Reading for Normal
In 2020-21 I ran a project exploring the role reading can have for young people facing the isolation and stress of a global pandemic. Reading for Normal explored the benefits of providing teen readers with a temporary digital community for talking about their own lives in relation to fiction. The project asked what is gained when young people from around the UK encounter recognisable pre-pandemic worlds in British young adult literature (YA) and discuss these together. It examined how this shared experience can help address the challenges that lockdown has brought, including threats to mental health and wellbeing. Reading for Normal also critiqued problematic ideas of ‘normality’ in relation to adolescence, instead aiming to foster understanding of the common moments of ‘ordinariness’ that appear in textual representations of everyday British life. The project was funded by a British Academy’s Covid-19 Small Grant and the Southlands Methodist Trust, and now has an associated national reading programme, Reading4Normal.
The International Journal of Young Adult Literature
I launched this journal in 2020, with the aim of showcasing new scholarship covering the theory, critical interpretation, literary history, and cultural production of young adult literature from all parts of the world. IJYAL acknowledges the growth of the field of YA and takes it seriously as a subject of literary enquiry. Areas covered include theoretical work, considerations of form, genre, theme or style, author studies, comparative analysis, explorations of reception and response, and publication histories.
Aidan Chambers The Age Between: Personal Reflections on Youth Fiction
Working with Aidan Chambers to help edit his new collection of essays on 'youth fiction' was a joy, as I am a a longterm fan of his YA novels (particularly Postcards from No Man's Land) and regularly use his critical writings in my teaching. The Age Between was published by Fincham Press in 2020.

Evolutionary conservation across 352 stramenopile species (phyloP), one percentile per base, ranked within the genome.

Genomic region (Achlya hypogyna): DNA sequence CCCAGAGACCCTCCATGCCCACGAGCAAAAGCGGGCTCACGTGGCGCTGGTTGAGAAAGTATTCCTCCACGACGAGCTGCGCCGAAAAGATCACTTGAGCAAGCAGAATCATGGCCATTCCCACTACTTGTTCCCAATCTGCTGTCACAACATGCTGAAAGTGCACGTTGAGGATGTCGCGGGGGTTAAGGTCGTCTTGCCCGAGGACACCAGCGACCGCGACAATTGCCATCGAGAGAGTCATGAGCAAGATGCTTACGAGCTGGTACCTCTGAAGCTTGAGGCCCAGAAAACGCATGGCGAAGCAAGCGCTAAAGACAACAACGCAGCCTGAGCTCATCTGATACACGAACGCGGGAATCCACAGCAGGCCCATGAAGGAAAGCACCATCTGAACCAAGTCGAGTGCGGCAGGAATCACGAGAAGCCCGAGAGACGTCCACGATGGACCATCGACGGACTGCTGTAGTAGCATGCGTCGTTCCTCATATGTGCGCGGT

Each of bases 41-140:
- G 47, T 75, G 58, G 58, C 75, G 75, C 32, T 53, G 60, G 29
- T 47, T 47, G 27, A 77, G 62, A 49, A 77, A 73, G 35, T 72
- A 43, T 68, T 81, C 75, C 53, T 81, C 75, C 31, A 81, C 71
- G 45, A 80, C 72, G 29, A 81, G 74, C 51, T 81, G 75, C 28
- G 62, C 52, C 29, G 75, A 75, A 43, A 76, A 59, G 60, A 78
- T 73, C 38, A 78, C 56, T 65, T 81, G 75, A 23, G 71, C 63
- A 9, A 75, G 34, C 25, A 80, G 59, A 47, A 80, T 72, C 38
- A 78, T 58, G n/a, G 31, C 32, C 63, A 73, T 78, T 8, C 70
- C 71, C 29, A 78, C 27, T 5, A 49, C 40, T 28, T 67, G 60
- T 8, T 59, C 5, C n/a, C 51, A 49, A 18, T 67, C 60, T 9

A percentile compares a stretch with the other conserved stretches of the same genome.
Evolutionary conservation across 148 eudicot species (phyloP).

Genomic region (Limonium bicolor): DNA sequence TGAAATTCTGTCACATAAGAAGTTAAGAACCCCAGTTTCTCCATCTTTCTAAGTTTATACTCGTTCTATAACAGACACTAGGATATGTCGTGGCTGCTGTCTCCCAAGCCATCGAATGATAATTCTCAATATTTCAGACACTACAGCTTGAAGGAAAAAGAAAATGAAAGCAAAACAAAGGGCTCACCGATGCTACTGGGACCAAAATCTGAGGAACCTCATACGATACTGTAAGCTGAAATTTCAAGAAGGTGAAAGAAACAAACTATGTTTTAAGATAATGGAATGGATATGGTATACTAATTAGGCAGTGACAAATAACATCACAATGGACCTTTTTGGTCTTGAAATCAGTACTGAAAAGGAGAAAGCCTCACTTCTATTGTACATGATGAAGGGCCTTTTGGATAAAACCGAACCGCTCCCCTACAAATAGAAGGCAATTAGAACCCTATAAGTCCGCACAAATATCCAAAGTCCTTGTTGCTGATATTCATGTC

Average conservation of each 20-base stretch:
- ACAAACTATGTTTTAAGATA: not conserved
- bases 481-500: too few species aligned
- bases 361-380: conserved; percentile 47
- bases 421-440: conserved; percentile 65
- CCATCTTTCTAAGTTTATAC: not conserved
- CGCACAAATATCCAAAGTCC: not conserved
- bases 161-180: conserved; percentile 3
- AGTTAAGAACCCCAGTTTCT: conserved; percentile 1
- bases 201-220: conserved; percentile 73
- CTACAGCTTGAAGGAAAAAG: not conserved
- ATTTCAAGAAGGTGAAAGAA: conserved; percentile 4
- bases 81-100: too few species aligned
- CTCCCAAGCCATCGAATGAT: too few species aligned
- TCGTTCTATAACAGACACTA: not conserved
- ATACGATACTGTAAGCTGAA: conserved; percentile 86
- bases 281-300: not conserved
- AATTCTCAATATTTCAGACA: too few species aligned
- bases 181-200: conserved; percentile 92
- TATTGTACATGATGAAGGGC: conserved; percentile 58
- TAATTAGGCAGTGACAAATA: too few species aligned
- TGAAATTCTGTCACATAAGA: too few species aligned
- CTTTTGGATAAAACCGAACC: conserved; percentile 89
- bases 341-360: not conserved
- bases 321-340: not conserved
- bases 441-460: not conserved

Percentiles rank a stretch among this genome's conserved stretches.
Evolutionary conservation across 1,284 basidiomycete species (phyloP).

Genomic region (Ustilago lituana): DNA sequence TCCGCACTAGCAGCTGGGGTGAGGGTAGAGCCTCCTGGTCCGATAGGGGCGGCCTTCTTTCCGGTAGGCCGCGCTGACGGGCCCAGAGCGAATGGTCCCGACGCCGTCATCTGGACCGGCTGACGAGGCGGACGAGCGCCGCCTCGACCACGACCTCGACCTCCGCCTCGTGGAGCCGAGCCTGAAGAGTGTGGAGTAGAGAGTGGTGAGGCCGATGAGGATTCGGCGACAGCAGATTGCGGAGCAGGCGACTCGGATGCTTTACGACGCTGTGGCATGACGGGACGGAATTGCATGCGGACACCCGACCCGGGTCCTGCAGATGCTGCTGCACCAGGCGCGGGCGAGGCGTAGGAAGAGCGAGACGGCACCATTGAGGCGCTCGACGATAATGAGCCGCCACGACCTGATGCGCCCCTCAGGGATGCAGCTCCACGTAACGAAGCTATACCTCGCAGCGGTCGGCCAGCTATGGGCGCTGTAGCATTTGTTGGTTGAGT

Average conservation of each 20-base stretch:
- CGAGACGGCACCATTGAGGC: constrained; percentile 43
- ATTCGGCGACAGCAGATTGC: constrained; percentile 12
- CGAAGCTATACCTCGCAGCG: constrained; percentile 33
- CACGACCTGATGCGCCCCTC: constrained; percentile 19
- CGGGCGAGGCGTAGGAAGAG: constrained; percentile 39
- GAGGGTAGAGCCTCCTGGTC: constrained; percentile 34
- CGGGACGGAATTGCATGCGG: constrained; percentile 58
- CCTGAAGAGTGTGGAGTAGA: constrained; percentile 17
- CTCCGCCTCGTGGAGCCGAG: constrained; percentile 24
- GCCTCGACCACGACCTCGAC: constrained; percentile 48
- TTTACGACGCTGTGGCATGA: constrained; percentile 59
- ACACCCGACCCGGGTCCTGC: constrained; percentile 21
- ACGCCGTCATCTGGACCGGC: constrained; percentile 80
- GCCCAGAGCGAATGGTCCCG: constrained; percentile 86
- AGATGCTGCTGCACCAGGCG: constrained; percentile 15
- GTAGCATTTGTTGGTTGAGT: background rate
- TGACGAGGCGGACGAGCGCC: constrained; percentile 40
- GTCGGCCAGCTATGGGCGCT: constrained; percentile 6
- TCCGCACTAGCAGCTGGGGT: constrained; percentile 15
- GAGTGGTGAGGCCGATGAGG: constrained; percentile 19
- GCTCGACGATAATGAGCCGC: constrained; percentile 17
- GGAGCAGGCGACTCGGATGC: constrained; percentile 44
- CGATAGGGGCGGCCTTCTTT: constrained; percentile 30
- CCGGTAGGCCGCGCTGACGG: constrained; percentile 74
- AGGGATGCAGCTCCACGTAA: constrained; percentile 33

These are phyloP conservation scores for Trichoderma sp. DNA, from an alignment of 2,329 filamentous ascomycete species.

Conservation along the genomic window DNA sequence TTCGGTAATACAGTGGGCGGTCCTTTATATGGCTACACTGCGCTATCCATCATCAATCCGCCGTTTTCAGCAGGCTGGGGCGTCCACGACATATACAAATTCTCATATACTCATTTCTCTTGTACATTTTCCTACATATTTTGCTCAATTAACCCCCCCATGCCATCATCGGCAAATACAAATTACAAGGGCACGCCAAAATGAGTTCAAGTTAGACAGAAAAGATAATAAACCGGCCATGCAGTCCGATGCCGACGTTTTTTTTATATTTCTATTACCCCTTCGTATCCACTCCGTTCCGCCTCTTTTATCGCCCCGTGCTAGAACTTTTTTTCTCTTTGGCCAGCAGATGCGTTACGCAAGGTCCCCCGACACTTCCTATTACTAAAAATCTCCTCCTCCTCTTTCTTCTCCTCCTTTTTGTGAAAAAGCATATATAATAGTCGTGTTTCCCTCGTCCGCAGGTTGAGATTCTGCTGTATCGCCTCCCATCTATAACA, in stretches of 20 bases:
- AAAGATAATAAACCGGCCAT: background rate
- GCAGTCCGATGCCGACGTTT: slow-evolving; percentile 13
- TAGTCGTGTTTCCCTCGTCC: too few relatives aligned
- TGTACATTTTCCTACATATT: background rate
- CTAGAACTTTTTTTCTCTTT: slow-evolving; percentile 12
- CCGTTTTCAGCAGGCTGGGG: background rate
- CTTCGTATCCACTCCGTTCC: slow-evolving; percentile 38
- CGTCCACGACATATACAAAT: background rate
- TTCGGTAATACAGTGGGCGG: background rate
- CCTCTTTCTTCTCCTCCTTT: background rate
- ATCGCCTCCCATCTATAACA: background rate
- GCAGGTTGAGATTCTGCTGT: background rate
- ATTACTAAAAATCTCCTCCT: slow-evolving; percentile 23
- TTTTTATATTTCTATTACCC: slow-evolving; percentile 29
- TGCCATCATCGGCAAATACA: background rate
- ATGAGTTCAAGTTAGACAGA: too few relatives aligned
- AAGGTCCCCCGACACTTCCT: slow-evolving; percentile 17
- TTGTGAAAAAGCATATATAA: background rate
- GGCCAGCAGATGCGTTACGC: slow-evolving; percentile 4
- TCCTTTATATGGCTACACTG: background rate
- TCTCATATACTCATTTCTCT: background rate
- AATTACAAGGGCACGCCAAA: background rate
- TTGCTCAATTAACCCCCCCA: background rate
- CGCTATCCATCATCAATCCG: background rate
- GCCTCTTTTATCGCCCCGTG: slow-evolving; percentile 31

Lifelong Reading: New Stories
Remembering and rereading childhood books can provide the means for understanding identity over time. This project invited older adults living with dementia to explore their childhood reading in intimate discussion, and create new narratives in the form of ‘book boxes’. I worked with creative practitioners Gemma Seltzer and Wallis Eates, and the Holybourne Day Centre in Roehampton, and the result was an intense and exciting collaboration. We created a ‘Good Practice Guide’ and contributed to the Baring Foundation's Treasury of Arts Activities for Older People. I have written up the project and its methodology in a journal article ‘”Life goes through in a book”: a case study of a co-creative narrative enquiry involving older adults living with early-stage dementia’.
Men Reading The Secret Garden
In the second half of the twentieth century, Frances Hodgson Burnett's The Secret Garden (1911) became canonised as a "girls' classic" and published accounts of the novel have often drawn on personal memories of girlhood reading. By interviewing men who read The Secret Garden when they were young, this project uncovered an alternative history of reception and tested some of the most common interpretations of the novel's characters, themes, and ending. My findings can be read in the article ‘“Girls Like it Most”: Challening Gendered Canons and Paracanons in the Case of The Secret Garden’.
I have supervised these wonderful projects to completion:
Nick Campbell: 'Children's Neo-Romanticism: The Archaeological Imagination in Post-War Children's Fantasy.'
Erica Gillingham: 'Lesbian Love Stories in Young Adult Literature and Graphic Novels: Narrative Constructions of Same-Sex Relationships between Female Characters across Genre and Form.'
Anne Malewski: 'Growing Sideways: Shifting Boundaries between Childhood and Adulthood in Twenty-First Century Britain'
Sarah Pyke: 'Queer readers remember: The textual and extratextual afterlives of childhood reading for LGBTQ adults'
Kay Waddilove: 'Good Enough? Representations of Motherhood in Populist Children's Literature from 1911 to 2011'
I am currently supervising these students:
Emily Corbett: 'Gender-Variant Identities in Twenty-First Century Young Adult Literature.'
Odhran O'Donoghue: 'It gets better? Homonormativity, queerness, and the illusion of progress in contemporary American LGBT+ young adult fiction'